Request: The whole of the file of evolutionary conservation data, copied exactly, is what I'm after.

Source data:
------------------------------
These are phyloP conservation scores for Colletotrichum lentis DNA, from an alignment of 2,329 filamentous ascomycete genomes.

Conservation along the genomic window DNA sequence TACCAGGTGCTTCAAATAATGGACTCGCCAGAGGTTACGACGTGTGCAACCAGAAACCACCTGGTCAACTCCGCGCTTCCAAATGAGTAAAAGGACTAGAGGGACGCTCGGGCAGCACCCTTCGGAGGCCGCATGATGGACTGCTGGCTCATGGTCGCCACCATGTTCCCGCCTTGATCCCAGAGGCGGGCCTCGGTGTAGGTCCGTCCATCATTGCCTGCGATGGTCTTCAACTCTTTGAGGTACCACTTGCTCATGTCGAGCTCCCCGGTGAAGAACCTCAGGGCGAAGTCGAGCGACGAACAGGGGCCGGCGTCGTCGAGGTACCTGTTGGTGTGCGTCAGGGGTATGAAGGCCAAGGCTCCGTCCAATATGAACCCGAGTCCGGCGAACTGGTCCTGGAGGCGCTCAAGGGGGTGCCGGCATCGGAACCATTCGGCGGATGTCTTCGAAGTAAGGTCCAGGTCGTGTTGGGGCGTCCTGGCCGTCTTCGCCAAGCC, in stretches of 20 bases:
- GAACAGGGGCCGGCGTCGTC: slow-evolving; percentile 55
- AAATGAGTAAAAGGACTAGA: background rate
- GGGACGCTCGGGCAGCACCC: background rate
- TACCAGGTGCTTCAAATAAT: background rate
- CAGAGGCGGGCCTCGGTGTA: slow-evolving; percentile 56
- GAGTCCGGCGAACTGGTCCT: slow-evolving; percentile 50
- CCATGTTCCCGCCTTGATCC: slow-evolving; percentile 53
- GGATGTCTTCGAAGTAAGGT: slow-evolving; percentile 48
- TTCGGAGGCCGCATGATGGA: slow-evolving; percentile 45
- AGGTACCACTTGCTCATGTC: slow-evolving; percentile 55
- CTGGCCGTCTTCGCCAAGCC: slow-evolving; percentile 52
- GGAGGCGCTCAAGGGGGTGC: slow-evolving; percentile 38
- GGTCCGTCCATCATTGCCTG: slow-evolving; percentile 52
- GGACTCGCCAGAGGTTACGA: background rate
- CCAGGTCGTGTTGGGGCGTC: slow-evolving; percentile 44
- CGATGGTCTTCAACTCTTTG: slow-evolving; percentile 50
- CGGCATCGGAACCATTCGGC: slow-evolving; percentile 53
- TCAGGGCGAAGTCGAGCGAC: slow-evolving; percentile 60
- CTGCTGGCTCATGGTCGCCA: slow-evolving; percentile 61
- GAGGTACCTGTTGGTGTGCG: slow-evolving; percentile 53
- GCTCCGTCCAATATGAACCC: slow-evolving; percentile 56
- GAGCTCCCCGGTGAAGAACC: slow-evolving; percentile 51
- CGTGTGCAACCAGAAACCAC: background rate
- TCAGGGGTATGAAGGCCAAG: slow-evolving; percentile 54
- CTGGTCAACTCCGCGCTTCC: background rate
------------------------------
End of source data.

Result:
These are phyloP conservation scores for Colletotrichum lentis DNA, from an alignment of 2,329 filamentous ascomycete genomes.

Conservation along the genomic window DNA sequence TACCAGGTGCTTCAAATAATGGACTCGCCAGAGGTTACGACGTGTGCAACCAGAAACCACCTGGTCAACTCCGCGCTTCCAAATGAGTAAAAGGACTAGAGGGACGCTCGGGCAGCACCCTTCGGAGGCCGCATGATGGACTGCTGGCTCATGGTCGCCACCATGTTCCCGCCTTGATCCCAGAGGCGGGCCTCGGTGTAGGTCCGTCCATCATTGCCTGCGATGGTCTTCAACTCTTTGAGGTACCACTTGCTCATGTCGAGCTCCCCGGTGAAGAACCTCAGGGCGAAGTCGAGCGACGAACAGGGGCCGGCGTCGTCGAGGTACCTGTTGGTGTGCGTCAGGGGTATGAAGGCCAAGGCTCCGTCCAATATGAACCCGAGTCCGGCGAACTGGTCCTGGAGGCGCTCAAGGGGGTGCCGGCATCGGAACCATTCGGCGGATGTCTTCGAAGTAAGGTCCAGGTCGTGTTGGGGCGTCCTGGCCGTCTTCGCCAAGCC, in stretches of 20 bases:
- GAACAGGGGCCGGCGTCGTC: slow-evolving; percentile 55
- AAATGAGTAAAAGGACTAGA: background rate
- GGGACGCTCGGGCAGCACCC: background rate
- TACCAGGTGCTTCAAATAAT: background rate
- CAGAGGCGGGCCTCGGTGTA: slow-evolving; percentile 56
- GAGTCCGGCGAACTGGTCCT: slow-evolving; percentile 50
- CCATGTTCCCGCCTTGATCC: slow-evolving; percentile 53
- GGATGTCTTCGAAGTAAGGT: slow-evolving; percentile 48
- TTCGGAGGCCGCATGATGGA: slow-evolving; percentile 45
- AGGTACCACTTGCTCATGTC: slow-evolving; percentile 55
- CTGGCCGTCTTCGCCAAGCC: slow-evolving; percentile 52
- GGAGGCGCTCAAGGGGGTGC: slow-evolving; percentile 38
- GGTCCGTCCATCATTGCCTG: slow-evolving; percentile 52
- GGACTCGCCAGAGGTTACGA: background rate
- CCAGGTCGTGTTGGGGCGTC: slow-evolving; percentile 44
- CGATGGTCTTCAACTCTTTG: slow-evolving; percentile 50
- CGGCATCGGAACCATTCGGC: slow-evolving; percentile 53
- TCAGGGCGAAGTCGAGCGAC: slow-evolving; percentile 60
- CTGCTGGCTCATGGTCGCCA: slow-evolving; percentile 61
- GAGGTACCTGTTGGTGTGCG: slow-evolving; percentile 53
- GCTCCGTCCAATATGAACCC: slow-evolving; percentile 56
- GAGCTCCCCGGTGAAGAACC: slow-evolving; percentile 51
- CGTGTGCAACCAGAAACCAC: background rate
- TCAGGGGTATGAAGGCCAAG: slow-evolving; percentile 54
- CTGGTCAACTCCGCGCTTCC: background rate